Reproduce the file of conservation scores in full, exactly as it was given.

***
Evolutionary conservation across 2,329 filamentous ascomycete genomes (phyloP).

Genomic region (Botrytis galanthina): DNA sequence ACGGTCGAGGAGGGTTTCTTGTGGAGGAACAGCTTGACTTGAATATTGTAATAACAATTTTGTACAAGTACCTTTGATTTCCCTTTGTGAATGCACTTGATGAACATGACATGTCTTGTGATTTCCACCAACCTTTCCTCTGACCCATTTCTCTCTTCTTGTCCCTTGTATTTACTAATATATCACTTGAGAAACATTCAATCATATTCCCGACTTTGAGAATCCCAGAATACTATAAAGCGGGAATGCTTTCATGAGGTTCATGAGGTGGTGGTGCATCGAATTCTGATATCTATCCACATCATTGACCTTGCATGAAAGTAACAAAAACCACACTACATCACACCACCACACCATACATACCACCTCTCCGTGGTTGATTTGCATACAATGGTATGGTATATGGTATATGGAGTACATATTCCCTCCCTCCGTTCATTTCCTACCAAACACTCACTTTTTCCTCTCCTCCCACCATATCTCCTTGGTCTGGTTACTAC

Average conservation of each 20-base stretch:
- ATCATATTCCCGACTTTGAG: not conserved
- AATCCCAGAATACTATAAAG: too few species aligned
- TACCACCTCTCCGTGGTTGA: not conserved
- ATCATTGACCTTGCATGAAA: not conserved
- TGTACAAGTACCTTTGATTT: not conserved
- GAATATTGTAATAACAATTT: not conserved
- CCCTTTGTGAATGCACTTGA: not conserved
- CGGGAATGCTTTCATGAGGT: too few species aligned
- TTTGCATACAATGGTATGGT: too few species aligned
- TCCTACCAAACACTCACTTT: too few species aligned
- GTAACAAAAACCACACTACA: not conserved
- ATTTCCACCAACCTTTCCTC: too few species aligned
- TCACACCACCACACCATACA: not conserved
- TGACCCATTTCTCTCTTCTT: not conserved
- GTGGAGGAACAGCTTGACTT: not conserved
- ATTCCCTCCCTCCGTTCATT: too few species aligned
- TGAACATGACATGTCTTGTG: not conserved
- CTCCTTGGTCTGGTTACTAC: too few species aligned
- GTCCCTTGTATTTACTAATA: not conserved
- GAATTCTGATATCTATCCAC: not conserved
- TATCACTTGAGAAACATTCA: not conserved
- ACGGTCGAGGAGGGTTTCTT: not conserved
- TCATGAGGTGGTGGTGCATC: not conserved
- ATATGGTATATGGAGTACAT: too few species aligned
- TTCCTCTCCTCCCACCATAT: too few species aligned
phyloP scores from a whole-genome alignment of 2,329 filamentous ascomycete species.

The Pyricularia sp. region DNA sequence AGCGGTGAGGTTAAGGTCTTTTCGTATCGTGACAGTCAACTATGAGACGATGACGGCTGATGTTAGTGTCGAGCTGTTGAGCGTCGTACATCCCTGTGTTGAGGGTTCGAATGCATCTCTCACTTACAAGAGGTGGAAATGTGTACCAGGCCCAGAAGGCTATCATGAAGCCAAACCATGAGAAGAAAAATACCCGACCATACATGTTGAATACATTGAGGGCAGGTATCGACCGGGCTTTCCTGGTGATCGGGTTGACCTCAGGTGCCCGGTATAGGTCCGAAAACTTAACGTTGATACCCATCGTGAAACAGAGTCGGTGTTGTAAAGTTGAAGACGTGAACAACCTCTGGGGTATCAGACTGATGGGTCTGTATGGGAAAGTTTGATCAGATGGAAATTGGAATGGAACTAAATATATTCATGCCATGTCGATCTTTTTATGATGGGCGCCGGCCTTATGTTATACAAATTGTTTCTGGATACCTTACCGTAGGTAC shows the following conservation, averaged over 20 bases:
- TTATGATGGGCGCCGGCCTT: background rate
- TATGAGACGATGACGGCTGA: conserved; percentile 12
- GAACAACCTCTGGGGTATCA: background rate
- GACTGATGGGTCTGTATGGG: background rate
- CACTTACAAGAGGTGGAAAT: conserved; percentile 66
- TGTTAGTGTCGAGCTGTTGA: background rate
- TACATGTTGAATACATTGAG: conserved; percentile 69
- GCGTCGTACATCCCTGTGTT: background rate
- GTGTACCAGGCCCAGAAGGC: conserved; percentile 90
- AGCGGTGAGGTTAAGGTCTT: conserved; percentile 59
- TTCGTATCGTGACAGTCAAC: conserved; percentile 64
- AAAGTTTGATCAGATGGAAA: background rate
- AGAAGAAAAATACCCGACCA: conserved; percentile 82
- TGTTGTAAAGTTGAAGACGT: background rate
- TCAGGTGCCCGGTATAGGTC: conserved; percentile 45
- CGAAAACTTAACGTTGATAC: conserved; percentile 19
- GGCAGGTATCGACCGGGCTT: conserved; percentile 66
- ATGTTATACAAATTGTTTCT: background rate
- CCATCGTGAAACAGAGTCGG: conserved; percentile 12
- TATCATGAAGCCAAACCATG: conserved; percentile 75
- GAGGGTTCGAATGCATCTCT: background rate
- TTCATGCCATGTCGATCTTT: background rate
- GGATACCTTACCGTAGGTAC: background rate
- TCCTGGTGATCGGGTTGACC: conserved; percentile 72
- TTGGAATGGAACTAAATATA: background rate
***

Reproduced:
Evolutionary conservation across 2,329 filamentous ascomycete genomes (phyloP).

Genomic region (Botrytis galanthina): DNA sequence ACGGTCGAGGAGGGTTTCTTGTGGAGGAACAGCTTGACTTGAATATTGTAATAACAATTTTGTACAAGTACCTTTGATTTCCCTTTGTGAATGCACTTGATGAACATGACATGTCTTGTGATTTCCACCAACCTTTCCTCTGACCCATTTCTCTCTTCTTGTCCCTTGTATTTACTAATATATCACTTGAGAAACATTCAATCATATTCCCGACTTTGAGAATCCCAGAATACTATAAAGCGGGAATGCTTTCATGAGGTTCATGAGGTGGTGGTGCATCGAATTCTGATATCTATCCACATCATTGACCTTGCATGAAAGTAACAAAAACCACACTACATCACACCACCACACCATACATACCACCTCTCCGTGGTTGATTTGCATACAATGGTATGGTATATGGTATATGGAGTACATATTCCCTCCCTCCGTTCATTTCCTACCAAACACTCACTTTTTCCTCTCCTCCCACCATATCTCCTTGGTCTGGTTACTAC

Average conservation of each 20-base stretch:
- ATCATATTCCCGACTTTGAG: not conserved
- AATCCCAGAATACTATAAAG: too few species aligned
- TACCACCTCTCCGTGGTTGA: not conserved
- ATCATTGACCTTGCATGAAA: not conserved
- TGTACAAGTACCTTTGATTT: not conserved
- GAATATTGTAATAACAATTT: not conserved
- CCCTTTGTGAATGCACTTGA: not conserved
- CGGGAATGCTTTCATGAGGT: too few species aligned
- TTTGCATACAATGGTATGGT: too few species aligned
- TCCTACCAAACACTCACTTT: too few species aligned
- GTAACAAAAACCACACTACA: not conserved
- ATTTCCACCAACCTTTCCTC: too few species aligned
- TCACACCACCACACCATACA: not conserved
- TGACCCATTTCTCTCTTCTT: not conserved
- GTGGAGGAACAGCTTGACTT: not conserved
- ATTCCCTCCCTCCGTTCATT: too few species aligned
- TGAACATGACATGTCTTGTG: not conserved
- CTCCTTGGTCTGGTTACTAC: too few species aligned
- GTCCCTTGTATTTACTAATA: not conserved
- GAATTCTGATATCTATCCAC: not conserved
- TATCACTTGAGAAACATTCA: not conserved
- ACGGTCGAGGAGGGTTTCTT: not conserved
- TCATGAGGTGGTGGTGCATC: not conserved
- ATATGGTATATGGAGTACAT: too few species aligned
- TTCCTCTCCTCCCACCATAT: too few species aligned
phyloP scores from a whole-genome alignment of 2,329 filamentous ascomycete species.

The Pyricularia sp. region DNA sequence AGCGGTGAGGTTAAGGTCTTTTCGTATCGTGACAGTCAACTATGAGACGATGACGGCTGATGTTAGTGTCGAGCTGTTGAGCGTCGTACATCCCTGTGTTGAGGGTTCGAATGCATCTCTCACTTACAAGAGGTGGAAATGTGTACCAGGCCCAGAAGGCTATCATGAAGCCAAACCATGAGAAGAAAAATACCCGACCATACATGTTGAATACATTGAGGGCAGGTATCGACCGGGCTTTCCTGGTGATCGGGTTGACCTCAGGTGCCCGGTATAGGTCCGAAAACTTAACGTTGATACCCATCGTGAAACAGAGTCGGTGTTGTAAAGTTGAAGACGTGAACAACCTCTGGGGTATCAGACTGATGGGTCTGTATGGGAAAGTTTGATCAGATGGAAATTGGAATGGAACTAAATATATTCATGCCATGTCGATCTTTTTATGATGGGCGCCGGCCTTATGTTATACAAATTGTTTCTGGATACCTTACCGTAGGTAC shows the following conservation, averaged over 20 bases:
- TTATGATGGGCGCCGGCCTT: background rate
- TATGAGACGATGACGGCTGA: conserved; percentile 12
- GAACAACCTCTGGGGTATCA: background rate
- GACTGATGGGTCTGTATGGG: background rate
- CACTTACAAGAGGTGGAAAT: conserved; percentile 66
- TGTTAGTGTCGAGCTGTTGA: background rate
- TACATGTTGAATACATTGAG: conserved; percentile 69
- GCGTCGTACATCCCTGTGTT: background rate
- GTGTACCAGGCCCAGAAGGC: conserved; percentile 90
- AGCGGTGAGGTTAAGGTCTT: conserved; percentile 59
- TTCGTATCGTGACAGTCAAC: conserved; percentile 64
- AAAGTTTGATCAGATGGAAA: background rate
- AGAAGAAAAATACCCGACCA: conserved; percentile 82
- TGTTGTAAAGTTGAAGACGT: background rate
- TCAGGTGCCCGGTATAGGTC: conserved; percentile 45
- CGAAAACTTAACGTTGATAC: conserved; percentile 19
- GGCAGGTATCGACCGGGCTT: conserved; percentile 66
- ATGTTATACAAATTGTTTCT: background rate
- CCATCGTGAAACAGAGTCGG: conserved; percentile 12
- TATCATGAAGCCAAACCATG: conserved; percentile 75
- GAGGGTTCGAATGCATCTCT: background rate
- TTCATGCCATGTCGATCTTT: background rate
- GGATACCTTACCGTAGGTAC: background rate
- TCCTGGTGATCGGGTTGACC: conserved; percentile 72
- TTGGAATGGAACTAAATATA: background rate